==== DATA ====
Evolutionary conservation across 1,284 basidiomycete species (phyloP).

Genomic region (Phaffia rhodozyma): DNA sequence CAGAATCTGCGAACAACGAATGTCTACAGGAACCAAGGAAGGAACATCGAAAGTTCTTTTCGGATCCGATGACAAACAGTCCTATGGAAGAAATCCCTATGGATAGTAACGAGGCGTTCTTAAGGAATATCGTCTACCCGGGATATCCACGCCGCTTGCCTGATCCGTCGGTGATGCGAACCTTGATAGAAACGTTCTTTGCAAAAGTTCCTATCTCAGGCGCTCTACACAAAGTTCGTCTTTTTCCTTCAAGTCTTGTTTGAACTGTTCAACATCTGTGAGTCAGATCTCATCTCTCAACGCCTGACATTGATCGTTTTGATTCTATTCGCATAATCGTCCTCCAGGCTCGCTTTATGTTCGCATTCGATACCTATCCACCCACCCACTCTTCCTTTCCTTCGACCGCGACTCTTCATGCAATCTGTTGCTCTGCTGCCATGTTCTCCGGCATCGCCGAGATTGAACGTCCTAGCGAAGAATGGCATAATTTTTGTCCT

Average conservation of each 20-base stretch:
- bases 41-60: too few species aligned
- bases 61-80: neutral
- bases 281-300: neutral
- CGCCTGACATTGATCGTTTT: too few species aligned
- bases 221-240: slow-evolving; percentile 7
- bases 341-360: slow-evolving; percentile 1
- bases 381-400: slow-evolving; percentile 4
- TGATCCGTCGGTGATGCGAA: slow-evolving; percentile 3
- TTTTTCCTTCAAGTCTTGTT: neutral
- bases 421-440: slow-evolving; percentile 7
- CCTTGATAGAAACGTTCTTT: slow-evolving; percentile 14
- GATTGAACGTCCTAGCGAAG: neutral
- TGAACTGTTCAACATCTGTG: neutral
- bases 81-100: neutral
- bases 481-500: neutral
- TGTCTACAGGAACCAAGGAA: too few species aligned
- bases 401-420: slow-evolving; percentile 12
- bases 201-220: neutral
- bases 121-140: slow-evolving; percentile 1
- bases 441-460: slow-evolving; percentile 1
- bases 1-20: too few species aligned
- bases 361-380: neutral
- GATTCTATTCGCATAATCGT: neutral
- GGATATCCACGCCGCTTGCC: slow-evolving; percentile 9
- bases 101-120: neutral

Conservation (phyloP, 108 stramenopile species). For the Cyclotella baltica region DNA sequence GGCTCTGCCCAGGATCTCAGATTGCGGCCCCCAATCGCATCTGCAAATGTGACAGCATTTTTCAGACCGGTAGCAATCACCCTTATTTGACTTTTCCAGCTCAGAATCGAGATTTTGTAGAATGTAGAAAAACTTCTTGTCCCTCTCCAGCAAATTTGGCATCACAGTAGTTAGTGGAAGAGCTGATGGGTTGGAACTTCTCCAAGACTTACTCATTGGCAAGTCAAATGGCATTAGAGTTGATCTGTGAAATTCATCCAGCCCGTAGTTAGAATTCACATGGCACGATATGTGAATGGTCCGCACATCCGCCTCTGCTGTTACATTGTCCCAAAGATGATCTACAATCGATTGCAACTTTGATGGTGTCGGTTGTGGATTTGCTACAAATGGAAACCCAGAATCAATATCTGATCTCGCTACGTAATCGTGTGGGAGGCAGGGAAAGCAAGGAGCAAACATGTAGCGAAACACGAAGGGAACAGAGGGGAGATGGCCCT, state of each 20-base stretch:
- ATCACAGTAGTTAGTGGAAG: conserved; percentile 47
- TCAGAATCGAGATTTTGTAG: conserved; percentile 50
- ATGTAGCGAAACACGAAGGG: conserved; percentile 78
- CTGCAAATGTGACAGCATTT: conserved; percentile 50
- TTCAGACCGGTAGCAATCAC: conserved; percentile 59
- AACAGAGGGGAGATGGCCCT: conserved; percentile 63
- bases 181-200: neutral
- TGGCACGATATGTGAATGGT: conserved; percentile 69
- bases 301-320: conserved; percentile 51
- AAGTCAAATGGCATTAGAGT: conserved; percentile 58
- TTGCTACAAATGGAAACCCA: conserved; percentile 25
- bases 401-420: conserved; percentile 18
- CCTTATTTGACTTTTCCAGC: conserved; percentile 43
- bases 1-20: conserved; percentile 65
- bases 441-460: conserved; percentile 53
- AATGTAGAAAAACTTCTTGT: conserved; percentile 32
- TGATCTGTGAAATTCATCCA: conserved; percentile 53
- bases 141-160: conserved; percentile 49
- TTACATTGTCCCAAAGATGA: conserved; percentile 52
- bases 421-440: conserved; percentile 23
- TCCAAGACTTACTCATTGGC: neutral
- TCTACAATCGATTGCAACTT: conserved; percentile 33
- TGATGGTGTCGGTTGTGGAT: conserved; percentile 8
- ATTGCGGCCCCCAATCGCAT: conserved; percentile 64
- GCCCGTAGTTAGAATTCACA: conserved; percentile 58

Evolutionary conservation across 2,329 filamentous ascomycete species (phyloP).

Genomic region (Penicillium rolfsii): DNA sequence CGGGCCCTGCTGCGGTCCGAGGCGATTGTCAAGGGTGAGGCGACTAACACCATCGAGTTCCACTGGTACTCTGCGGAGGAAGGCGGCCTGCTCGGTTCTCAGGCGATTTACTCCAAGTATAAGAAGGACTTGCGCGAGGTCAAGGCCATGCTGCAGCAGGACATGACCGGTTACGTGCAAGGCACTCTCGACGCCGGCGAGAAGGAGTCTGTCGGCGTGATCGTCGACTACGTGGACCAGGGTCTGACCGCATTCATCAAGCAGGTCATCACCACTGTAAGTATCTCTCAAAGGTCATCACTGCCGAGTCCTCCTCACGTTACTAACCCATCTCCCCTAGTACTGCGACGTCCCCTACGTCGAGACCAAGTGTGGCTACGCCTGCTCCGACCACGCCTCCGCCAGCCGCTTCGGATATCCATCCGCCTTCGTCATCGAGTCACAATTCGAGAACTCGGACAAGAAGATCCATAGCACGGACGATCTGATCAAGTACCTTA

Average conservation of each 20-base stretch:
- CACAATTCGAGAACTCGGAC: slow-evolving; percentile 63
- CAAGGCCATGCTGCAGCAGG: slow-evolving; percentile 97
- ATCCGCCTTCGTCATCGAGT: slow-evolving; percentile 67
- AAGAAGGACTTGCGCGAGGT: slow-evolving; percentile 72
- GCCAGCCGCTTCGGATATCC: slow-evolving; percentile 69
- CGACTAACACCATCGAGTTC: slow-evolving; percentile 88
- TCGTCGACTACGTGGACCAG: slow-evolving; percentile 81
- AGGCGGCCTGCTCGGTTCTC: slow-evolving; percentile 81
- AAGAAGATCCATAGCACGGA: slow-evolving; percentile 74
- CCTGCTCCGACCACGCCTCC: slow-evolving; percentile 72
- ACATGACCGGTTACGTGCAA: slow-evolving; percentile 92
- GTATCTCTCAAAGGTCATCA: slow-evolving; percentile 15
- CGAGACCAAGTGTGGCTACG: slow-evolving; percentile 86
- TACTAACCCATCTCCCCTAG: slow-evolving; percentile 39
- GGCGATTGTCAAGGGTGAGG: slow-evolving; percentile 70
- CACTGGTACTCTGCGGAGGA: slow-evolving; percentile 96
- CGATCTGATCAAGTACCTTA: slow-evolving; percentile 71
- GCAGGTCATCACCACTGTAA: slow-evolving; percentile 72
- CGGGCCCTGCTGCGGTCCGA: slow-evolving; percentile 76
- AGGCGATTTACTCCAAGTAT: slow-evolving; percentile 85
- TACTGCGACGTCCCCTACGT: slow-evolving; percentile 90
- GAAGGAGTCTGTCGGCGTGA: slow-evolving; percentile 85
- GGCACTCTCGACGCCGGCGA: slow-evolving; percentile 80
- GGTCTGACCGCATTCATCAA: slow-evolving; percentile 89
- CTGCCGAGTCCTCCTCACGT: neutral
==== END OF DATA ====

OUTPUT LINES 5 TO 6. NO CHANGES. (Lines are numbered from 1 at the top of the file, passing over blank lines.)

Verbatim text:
- bases 61-80: neutral
- bases 281-300: neutral